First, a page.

North Korea has allegedly been involved in unleashing cyber attacks against South Korean bitcoin exchanges and other blockchain companies. These attacks are possibly the result of economic sanctions against North Korea.
A United Press International article elaborated: “The CWIC Cyber Warfare Research Center in South Korea stated a domestic exchange for bitcoin, the worldwide cryptocurrency and digital payment system, has been the target of an attempted hacking…other targets include South Korean financial technology companies and smaller businesses that use online financial tools.”
Multiple Hacking Targets; Attacking Exchange Employee Email
The media article mentions hackers tend to target blockchain and bitcoin companies. A South Korean news source, Radio Free Asia, said this has to do with the rising influence of cryptocurrency, especially since more people are investing in it.
Attackers have been targeting employee emails, because they want to infiltrate security systems and steal funds. Malicious actors are pretending to be employees or government authorities. The South Korean RFA news site explained what is happening:
There is not one or two exchanges where the attack was attempted. It seems that there is an all-round hacking attempt on the exchange in South Korea. And it seems to be sending (e-mail for North Korea hacking) to find objects such as start-up, pin-tec, etc. dealing with the block chain.
Sanctions May be the Cause of the Attack
Several experts have pointed out the hacking attempts have surfaced as a result of sanctions against North Korea. Sources also suggest the North Korean government is engaged in heavy bitcoin mining. These cryptocurrency funds might allow the country to disregard sanctions.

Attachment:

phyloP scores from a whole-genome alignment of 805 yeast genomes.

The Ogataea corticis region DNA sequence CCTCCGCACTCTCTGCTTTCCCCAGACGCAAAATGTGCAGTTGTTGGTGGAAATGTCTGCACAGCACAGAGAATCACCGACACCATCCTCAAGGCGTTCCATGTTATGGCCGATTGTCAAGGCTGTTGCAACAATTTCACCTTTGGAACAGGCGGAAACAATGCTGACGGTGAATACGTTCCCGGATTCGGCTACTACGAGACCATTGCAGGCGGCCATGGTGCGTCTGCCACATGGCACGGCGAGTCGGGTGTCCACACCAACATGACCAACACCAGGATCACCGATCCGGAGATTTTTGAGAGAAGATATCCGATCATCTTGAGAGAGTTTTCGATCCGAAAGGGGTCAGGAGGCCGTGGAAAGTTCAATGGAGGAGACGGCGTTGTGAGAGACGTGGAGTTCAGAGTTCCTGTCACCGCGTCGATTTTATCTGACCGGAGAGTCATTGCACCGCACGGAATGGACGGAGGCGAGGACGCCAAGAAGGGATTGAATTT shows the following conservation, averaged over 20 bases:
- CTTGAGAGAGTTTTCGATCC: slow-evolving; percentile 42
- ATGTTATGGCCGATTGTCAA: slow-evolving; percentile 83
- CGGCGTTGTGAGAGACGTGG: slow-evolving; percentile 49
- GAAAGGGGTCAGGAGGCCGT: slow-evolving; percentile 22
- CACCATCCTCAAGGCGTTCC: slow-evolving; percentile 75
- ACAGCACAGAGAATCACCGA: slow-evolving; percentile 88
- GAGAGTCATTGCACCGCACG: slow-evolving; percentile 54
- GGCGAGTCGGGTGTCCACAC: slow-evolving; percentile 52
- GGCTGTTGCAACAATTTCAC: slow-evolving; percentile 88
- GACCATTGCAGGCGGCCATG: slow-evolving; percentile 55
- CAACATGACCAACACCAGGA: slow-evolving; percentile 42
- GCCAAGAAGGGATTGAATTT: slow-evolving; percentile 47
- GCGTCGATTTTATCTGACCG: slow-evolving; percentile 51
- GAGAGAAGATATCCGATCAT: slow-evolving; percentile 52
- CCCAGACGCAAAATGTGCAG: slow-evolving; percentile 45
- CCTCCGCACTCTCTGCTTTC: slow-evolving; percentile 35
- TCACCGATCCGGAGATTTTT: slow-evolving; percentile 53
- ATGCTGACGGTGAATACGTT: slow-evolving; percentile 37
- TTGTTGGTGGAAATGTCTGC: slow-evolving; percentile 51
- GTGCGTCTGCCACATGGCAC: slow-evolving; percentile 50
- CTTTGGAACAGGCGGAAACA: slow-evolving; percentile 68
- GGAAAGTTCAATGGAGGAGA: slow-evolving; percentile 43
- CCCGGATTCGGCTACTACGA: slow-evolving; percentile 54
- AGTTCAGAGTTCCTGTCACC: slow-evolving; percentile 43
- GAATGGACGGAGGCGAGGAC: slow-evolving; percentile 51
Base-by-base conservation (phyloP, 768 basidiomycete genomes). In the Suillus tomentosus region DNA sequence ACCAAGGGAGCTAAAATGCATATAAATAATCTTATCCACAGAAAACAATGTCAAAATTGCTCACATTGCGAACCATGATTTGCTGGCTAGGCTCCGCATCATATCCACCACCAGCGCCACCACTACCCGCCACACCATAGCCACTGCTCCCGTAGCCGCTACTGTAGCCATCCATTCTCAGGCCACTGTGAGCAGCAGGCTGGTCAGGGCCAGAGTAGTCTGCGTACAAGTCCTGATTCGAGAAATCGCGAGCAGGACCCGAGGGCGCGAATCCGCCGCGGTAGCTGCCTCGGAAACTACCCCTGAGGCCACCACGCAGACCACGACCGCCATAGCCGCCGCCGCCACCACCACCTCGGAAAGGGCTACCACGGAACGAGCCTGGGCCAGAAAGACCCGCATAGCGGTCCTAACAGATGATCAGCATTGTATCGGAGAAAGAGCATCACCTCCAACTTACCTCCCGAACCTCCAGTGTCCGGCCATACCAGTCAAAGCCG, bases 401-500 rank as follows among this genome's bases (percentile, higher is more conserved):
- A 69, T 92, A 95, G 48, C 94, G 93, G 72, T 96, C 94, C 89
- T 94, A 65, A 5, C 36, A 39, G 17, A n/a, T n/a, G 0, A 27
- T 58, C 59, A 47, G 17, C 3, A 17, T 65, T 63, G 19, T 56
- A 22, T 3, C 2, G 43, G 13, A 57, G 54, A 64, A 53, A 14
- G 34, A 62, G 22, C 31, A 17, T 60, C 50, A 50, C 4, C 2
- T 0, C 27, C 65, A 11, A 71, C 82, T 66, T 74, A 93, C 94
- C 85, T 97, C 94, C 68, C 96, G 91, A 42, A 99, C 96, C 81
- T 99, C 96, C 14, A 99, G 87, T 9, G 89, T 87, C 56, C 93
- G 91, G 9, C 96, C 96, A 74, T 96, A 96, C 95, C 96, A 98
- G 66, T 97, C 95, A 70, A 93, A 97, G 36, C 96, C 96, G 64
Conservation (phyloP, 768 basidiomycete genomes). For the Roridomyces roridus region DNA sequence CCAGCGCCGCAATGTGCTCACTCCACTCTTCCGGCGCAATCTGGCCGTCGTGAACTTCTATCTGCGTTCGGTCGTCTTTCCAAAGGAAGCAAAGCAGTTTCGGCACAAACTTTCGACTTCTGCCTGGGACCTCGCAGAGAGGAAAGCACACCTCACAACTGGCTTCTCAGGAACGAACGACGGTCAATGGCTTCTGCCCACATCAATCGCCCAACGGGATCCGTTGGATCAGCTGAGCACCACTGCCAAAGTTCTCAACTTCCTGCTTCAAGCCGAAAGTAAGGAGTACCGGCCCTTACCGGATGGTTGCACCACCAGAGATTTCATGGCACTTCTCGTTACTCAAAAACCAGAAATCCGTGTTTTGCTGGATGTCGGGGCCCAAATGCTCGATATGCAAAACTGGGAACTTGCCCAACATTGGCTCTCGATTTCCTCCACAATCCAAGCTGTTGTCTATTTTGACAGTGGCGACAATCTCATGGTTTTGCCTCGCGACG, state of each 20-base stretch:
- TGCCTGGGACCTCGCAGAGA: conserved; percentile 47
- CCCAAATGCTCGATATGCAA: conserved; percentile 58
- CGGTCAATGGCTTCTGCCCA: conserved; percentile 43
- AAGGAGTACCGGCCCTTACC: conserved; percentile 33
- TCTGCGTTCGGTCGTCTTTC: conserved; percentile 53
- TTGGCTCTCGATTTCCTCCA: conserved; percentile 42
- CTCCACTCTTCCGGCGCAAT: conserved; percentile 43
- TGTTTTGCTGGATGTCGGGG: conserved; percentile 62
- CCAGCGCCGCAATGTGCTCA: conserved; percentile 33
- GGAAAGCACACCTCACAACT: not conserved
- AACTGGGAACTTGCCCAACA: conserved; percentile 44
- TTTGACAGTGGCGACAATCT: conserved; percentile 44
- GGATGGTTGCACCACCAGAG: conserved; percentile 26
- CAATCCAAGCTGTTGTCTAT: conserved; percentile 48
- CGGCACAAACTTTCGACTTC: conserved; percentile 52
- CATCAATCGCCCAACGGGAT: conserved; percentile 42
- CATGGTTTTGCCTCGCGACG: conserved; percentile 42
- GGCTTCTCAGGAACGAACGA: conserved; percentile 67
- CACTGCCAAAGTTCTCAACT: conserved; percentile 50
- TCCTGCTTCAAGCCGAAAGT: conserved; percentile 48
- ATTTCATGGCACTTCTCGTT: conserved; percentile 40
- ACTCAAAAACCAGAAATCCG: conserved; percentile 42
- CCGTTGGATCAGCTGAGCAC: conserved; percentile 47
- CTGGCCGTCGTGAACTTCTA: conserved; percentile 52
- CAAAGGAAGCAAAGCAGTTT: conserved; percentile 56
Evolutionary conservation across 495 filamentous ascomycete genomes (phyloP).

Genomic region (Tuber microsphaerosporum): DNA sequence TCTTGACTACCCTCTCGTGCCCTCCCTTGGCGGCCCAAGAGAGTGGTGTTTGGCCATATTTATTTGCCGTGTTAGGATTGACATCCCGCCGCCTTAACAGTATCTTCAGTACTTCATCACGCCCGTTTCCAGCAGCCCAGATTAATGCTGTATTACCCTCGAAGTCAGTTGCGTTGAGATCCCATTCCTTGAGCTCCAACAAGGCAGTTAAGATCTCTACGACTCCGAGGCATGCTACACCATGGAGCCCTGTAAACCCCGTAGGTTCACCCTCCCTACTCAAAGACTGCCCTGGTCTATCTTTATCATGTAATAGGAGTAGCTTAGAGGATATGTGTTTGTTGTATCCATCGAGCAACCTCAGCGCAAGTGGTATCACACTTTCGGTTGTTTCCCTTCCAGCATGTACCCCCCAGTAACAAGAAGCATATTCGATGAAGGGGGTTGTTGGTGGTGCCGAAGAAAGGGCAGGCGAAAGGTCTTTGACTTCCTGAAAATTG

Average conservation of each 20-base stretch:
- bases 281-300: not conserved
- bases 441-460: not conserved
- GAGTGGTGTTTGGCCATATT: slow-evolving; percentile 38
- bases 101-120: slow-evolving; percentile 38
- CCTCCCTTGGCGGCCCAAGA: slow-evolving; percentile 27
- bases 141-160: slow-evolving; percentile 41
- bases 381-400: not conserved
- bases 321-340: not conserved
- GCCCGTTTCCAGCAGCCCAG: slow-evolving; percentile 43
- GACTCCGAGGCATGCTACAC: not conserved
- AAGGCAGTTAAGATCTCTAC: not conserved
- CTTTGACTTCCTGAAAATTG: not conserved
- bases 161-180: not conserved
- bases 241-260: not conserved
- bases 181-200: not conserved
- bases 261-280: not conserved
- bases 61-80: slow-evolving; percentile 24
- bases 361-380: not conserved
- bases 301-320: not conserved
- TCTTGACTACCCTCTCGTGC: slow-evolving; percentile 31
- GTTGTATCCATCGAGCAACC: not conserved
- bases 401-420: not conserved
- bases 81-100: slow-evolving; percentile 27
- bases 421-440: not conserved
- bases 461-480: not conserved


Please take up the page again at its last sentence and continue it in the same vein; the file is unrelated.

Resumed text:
A South Korean digital currency expert said this nefarious activity is likely occurring, because users can hide crypto transactions more easily. In this sense, North Korea could be generating revenue and making money without having to rely on the United States dollar and other fiat reserves. Their transactions would harbor some degree of anonymity.
The security expert said, “Recent value of virtual money, especially bitcoin, is rising to the ceiling. It have exceeded $ 4,000 per beat. You can conceal the identity of the virtual currency owner by making good use of the virtual currency characteristics. You can take money laundering even if it is hijacked. For North Korea it’s a new means of foreign currency earning.”
According to the United States and Britain, North Korea has already been involved with hacking via the Wannacry malware attack. A Washington Post article documented the connection between Wanna Cry hackers and North Korea back in May.
Do you think that North Korea is engaging in an asymmetrical hacking attack against South Korea? Will more MalreLet us know in the comments section below.
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